Volume 21 - Issue 1

Case Report Biomedical Science and Research Biomedical Science and Research CC by Creative Commons, CC-BY

Fahr’s Disease Presenting as Primary Progressive Aphasia

*Corresponding author: 4Director of Clinical Neurophysiology Laboratory, Neurology Professor, UCF Medical School, USA.

Received: December 14, 2024; Published: January 03, 2024

DOI: 10.34297/AJBSR.2024.21.002791

Keywords: Fahr, Progressive, Aphasia

Case Report

A 66 years-old-man presented with progressive word-finding difficulties and impulsive behavior. Examination showed nonfluent aphasia, anomia, impulse control disorder, executive dysfunction and ataxia. Neuropsychological testing was consistent with primary progressive aphasia. Labs were unremarkable, including parathyroid hormone, calcium, and phosphorus. CT head showed symmetric calcifications in basal ganglia, thalamus and cerebellum (Figure 1 A, B, C). Brain PET was normal. Fahr’s disease also known as an idiopathic basal ganglia calcification may have genetic, infectious, metabolic etiology and typically presents with movement disorders. Dysarthria is common, but aphasia has not been reported. 1,2 This unusual clinical presentation is likely secondary to the involvement of frontal projections [1,2].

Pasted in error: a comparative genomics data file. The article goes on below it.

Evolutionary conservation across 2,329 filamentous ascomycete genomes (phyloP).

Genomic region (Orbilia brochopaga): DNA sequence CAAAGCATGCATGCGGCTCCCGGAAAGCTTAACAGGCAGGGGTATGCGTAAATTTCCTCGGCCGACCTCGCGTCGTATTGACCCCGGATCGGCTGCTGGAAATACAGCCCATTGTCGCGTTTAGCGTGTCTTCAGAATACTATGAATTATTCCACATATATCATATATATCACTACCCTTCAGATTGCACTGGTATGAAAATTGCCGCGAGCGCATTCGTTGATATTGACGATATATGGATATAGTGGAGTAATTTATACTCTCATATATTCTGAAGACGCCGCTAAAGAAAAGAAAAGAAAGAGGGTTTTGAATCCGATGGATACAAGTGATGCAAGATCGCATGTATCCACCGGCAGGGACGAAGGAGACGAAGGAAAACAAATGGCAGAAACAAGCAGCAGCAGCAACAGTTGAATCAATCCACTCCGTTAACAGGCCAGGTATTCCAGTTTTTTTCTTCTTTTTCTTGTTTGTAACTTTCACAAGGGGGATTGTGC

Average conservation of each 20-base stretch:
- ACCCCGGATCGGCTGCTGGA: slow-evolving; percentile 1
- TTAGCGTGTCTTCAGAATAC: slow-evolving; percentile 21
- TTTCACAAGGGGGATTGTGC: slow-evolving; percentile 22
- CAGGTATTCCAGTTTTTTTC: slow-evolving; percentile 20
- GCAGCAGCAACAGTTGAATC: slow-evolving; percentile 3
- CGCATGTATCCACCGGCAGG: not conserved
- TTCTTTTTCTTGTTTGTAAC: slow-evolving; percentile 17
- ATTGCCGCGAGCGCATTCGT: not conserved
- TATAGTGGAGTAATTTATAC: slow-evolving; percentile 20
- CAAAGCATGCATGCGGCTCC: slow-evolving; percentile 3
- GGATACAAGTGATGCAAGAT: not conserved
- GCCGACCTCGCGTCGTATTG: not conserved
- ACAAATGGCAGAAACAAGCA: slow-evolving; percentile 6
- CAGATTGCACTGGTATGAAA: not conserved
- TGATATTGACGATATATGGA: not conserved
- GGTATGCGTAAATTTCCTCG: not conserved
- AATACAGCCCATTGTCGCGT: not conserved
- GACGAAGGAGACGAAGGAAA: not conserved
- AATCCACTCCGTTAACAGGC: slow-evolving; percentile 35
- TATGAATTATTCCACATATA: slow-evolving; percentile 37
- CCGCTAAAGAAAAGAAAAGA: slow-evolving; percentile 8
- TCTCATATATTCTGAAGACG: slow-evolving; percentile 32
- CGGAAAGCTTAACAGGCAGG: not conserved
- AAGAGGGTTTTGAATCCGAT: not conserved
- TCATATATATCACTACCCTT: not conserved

Biomedical Science &, Research

Figure 1: A, B, C. Axial head CT without contrast shows extensive, but symmetric brain calcifications.

Study funding

No targeted funding reported.


The authors report no disclosures relevant to the manuscript.



Conflict of Interests



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